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26 of 28 people found the following review helpful By A Customer on November 1, 2000
Format: Mass Market Paperback
I read this book when it first came out, and was buying a copy for a friend when I noticed how mixed Amazon's reader ratings were. I was shocked, as I truly believe this to be Irving's finest book yet. Everything that is intriguing, outrageous and wonderful about Irving's intense writing style and ultra-creative story-telling abilities is epitomized in Son of the Circus. It is not necessarily an easy read, as Irving presents a LOT of information for the reader to digest (there are dozens of quirky characters and several subplots). With that in mind, if you feel up to the task, it is more than well worth the effort.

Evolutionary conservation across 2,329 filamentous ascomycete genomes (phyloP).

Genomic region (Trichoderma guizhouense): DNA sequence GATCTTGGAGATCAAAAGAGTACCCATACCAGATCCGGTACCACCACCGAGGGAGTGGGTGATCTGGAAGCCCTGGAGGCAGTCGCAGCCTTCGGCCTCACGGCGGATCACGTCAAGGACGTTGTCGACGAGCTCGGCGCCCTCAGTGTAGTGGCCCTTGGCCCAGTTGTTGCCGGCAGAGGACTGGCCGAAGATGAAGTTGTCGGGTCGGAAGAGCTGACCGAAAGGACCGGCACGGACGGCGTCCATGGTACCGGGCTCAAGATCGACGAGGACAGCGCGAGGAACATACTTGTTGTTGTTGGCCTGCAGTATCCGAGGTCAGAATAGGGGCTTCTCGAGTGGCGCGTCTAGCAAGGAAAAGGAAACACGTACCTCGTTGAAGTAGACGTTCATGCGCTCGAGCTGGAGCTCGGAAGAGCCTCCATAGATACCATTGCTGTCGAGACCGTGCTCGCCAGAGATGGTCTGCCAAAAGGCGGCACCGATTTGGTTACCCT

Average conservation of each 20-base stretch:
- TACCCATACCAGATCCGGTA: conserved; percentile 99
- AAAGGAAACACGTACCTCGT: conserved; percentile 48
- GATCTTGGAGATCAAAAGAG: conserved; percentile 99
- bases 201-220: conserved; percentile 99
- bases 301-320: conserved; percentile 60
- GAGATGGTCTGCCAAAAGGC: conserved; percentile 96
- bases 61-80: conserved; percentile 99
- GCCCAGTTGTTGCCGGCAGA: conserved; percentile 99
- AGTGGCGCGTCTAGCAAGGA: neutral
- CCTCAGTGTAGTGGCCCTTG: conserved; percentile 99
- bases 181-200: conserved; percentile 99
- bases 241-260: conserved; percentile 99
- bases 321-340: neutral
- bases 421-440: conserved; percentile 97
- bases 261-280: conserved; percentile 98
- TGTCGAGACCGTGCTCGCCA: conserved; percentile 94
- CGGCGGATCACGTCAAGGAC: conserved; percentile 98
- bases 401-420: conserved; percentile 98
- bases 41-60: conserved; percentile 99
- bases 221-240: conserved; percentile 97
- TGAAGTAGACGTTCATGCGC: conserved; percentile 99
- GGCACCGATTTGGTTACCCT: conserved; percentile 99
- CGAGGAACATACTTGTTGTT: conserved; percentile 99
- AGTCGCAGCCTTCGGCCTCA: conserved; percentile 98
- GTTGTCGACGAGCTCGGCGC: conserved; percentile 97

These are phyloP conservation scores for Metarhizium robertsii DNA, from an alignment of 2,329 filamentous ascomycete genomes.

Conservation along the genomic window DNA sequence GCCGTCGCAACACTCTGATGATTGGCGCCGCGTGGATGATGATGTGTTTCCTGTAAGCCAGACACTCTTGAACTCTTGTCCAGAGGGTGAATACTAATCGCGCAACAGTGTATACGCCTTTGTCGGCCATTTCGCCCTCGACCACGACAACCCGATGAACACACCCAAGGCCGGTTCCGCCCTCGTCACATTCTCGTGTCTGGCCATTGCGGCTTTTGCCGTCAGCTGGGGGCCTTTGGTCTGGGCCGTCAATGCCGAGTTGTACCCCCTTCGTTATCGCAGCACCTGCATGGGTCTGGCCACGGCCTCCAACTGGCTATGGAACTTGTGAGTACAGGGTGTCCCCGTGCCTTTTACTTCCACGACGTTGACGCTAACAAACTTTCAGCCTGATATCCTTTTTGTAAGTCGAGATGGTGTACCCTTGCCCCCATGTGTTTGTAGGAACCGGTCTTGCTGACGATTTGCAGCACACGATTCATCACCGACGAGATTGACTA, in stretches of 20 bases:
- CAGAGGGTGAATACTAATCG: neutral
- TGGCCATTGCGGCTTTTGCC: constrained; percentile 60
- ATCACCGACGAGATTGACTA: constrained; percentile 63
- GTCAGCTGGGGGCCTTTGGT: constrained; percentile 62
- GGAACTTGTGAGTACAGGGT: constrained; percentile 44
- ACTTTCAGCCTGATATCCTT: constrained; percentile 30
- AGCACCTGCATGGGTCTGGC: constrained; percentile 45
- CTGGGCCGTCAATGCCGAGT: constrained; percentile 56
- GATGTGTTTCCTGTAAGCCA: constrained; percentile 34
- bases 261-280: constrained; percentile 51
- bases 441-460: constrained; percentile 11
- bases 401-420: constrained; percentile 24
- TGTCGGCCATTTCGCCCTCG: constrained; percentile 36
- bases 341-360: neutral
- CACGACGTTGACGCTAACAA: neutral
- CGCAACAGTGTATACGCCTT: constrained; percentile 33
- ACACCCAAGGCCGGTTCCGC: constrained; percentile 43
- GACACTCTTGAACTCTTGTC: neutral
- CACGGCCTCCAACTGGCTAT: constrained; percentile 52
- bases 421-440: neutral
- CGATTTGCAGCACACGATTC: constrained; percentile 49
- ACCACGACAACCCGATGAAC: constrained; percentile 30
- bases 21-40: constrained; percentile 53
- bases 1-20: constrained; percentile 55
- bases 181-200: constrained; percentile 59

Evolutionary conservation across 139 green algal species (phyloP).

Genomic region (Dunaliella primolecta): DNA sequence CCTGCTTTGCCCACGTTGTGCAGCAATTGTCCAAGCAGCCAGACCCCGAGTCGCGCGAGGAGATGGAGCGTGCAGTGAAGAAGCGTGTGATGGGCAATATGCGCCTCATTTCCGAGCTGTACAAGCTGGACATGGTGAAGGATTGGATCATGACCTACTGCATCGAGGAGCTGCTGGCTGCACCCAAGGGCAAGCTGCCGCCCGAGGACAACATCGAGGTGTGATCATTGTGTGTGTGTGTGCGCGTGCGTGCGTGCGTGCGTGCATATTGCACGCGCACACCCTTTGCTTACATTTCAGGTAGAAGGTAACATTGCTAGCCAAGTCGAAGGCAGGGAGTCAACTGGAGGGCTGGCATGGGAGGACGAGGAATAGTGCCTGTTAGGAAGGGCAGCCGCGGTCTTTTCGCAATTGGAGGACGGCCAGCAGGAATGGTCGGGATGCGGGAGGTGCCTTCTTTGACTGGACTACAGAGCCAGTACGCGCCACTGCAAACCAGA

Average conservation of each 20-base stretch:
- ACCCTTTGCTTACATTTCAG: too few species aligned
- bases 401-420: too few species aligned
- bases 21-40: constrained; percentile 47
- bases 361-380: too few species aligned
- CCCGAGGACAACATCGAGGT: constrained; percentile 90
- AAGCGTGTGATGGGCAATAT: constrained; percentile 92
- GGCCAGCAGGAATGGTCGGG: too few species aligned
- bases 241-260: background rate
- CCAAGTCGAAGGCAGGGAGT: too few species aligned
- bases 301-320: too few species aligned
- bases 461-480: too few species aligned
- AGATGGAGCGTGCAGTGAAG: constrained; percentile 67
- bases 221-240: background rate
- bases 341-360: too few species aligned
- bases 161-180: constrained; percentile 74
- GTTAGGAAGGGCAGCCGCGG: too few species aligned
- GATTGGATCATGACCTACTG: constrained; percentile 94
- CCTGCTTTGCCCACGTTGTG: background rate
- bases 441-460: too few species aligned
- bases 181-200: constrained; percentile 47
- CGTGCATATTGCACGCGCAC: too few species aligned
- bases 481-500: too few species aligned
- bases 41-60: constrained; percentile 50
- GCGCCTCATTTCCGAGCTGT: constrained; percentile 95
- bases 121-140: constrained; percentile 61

While reading this book, I was constantly aware of the author's genius. His ability to conceive and weave together intricate plots and carefully constructed characters into a cohesive, wildly entertaining story is mind-blowing. Irving's previous books (Owen Meaney, The Cider House Rules, Garp, Hotel New Hampshire, etc.) and the subsequent Widow For One Year are all excellent reads, but all much tamer and far less intricate than the grand spectacle of Son of the Circus. It is truly an amazing feat of fiction - a wonderful book with as many twists, surprises, and glimpses of the bizarre as one could ever hope for. Irving's beautiful writing, outstanding background research, and vivid imagination make for a truly original story that haunted me for months after reading it. Several years after reading it, I still harbor strong memories of Son of the Circus(and I have read dozens of books in the interim).